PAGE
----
Dissident Morgan Stanley shareholders refused to abandon their campaign against Philip Purcell on Monday, when they released a third letter challenging his leadership of the investment bank.

The letter requests a meeting with the board and sets out 14 questions the dissident shareholders believe it should answer.

Its release is the latest effort by the group of eight retired employees who act as advisory directors to the Wall Street bank to keep the pressure on Mr Purcell after a controversial management shake-up on March 28.

Since then, Mr Purcell has made senior appointments to replace staff who have quit, and has announced the spinning-off of Discover, Morgan Stanley’s credit card operation.

The letter to the board said: “You have chosen to react to our concerns and those of others by announcing a radical restructuring that has cost the firm some of its most talented professionals and further entrenched and insulated Mr Purcell.

“Additionally, in an abrupt and poorly explained about-face in corporate strategy, you have decided to spin-off Discover.”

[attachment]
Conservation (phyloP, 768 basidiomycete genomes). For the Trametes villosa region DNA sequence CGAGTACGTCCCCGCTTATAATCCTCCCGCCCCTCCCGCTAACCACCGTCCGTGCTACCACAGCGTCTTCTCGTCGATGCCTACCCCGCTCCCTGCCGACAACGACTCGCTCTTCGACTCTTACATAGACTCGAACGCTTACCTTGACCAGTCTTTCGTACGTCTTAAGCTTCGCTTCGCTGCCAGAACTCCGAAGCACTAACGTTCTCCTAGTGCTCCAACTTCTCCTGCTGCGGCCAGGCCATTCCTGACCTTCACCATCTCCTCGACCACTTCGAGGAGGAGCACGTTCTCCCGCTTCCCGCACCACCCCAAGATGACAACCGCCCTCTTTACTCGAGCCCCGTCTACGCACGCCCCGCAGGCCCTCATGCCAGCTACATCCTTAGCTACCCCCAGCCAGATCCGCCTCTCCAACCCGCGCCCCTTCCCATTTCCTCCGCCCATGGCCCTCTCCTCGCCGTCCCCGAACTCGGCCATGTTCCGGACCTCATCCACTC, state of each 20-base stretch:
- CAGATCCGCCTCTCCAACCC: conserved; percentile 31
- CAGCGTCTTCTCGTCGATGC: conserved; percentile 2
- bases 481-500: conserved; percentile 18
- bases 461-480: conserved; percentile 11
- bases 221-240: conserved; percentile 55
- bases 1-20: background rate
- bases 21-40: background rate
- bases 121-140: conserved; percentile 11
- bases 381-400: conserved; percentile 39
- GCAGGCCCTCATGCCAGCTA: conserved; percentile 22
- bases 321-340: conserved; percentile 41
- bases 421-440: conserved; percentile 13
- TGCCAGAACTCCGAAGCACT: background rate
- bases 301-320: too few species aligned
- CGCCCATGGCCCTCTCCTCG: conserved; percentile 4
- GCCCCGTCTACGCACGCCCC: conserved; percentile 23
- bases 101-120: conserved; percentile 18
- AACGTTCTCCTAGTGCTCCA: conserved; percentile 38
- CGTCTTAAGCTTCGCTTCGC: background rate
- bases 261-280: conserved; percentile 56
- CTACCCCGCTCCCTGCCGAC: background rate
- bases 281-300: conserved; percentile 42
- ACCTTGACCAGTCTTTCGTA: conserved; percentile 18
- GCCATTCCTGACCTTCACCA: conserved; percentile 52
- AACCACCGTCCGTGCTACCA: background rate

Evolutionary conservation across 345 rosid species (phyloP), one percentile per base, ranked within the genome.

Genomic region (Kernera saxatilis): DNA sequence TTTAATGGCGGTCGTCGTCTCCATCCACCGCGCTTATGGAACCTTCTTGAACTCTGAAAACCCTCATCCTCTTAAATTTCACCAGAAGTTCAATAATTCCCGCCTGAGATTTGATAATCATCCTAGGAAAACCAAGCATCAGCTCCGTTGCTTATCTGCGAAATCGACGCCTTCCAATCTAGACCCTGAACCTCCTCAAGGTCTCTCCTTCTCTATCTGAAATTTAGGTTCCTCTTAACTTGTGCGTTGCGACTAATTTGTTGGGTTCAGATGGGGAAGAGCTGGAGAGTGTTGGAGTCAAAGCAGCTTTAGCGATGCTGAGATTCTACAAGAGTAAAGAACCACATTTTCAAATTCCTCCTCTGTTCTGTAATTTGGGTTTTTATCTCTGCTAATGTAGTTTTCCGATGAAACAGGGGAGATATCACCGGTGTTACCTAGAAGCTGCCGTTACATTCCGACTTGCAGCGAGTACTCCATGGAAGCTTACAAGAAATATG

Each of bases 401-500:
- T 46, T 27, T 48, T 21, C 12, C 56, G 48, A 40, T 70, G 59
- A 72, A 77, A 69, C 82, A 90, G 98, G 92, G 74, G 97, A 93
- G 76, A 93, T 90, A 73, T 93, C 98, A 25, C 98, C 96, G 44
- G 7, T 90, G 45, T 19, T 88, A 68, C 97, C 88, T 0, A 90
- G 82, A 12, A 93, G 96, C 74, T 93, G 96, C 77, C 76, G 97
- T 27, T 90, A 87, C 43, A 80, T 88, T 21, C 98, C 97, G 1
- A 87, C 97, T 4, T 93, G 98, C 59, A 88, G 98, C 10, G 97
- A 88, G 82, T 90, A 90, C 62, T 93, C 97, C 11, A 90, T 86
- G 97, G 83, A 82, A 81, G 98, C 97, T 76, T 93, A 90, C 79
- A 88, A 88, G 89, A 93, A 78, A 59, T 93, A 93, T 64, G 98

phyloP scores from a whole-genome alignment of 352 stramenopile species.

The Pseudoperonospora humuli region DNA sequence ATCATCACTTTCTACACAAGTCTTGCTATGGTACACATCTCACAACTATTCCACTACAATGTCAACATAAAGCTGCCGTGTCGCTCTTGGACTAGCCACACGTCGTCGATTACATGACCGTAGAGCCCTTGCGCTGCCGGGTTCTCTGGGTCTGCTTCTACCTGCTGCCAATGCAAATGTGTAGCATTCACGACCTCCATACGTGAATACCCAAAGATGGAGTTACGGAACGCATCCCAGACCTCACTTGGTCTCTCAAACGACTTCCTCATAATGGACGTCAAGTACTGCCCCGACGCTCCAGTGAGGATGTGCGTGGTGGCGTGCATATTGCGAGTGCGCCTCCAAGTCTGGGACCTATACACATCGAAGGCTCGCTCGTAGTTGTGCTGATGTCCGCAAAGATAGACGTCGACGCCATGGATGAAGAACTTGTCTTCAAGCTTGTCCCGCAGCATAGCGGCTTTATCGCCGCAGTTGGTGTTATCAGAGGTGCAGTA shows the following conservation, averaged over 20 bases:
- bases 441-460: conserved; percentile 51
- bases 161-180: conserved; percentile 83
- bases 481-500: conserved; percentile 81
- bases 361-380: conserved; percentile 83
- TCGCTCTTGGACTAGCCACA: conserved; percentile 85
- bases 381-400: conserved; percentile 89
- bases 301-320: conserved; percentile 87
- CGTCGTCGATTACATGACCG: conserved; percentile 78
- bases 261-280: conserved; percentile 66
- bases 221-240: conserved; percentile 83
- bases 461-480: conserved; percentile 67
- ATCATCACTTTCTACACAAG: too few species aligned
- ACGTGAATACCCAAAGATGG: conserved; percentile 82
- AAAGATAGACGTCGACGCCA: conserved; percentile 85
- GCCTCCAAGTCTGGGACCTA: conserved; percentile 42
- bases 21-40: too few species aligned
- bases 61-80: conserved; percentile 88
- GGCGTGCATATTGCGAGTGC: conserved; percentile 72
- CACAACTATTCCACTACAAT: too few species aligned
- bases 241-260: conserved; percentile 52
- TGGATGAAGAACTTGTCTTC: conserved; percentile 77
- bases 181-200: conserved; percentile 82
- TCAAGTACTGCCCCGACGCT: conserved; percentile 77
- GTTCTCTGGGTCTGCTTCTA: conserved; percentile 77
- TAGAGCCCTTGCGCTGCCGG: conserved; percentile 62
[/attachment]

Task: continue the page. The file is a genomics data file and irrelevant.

The letter added: “How many more talented employees must leave before the board understands that the value of the Morgan Stanley franchise is deteriorating while the firm is facing a crisis of confidence in the chairman and CEO?”

Morgan Stanley retorted that the letter was “a rehash” of issues raised over the past two weeks.

The dissidents alluded to comments made by Mr Purcell in the Financial Times last week when he said the dispute was “over …in terms of strategy and over in terms of leadership”.

They said their campaign was “not a game of winning and losing”. The questions the dissidents want the board to consider include the departure of top executives; why it approved the management revamp; whether it has approved retention payments; and why the company decided to spin-off Discover after saying it wanted to keep it.

Other questions cover governance issues related to the terms of board members and relationships with regulators.

Bob Scott, a former Morgan Stanley president, is the group’s chosen successor to Mr Purcell. The group is represented by Bob Greenhill, a veteran investment banker and former Morgan Stanley employee. It claims Mr Purcell has failed to make a success of the 1997 merger of Morgan Stanley and Dean Witter.

The first letter, dated March 3, was private. The second, dated March 31, and Monday’s were open letters.

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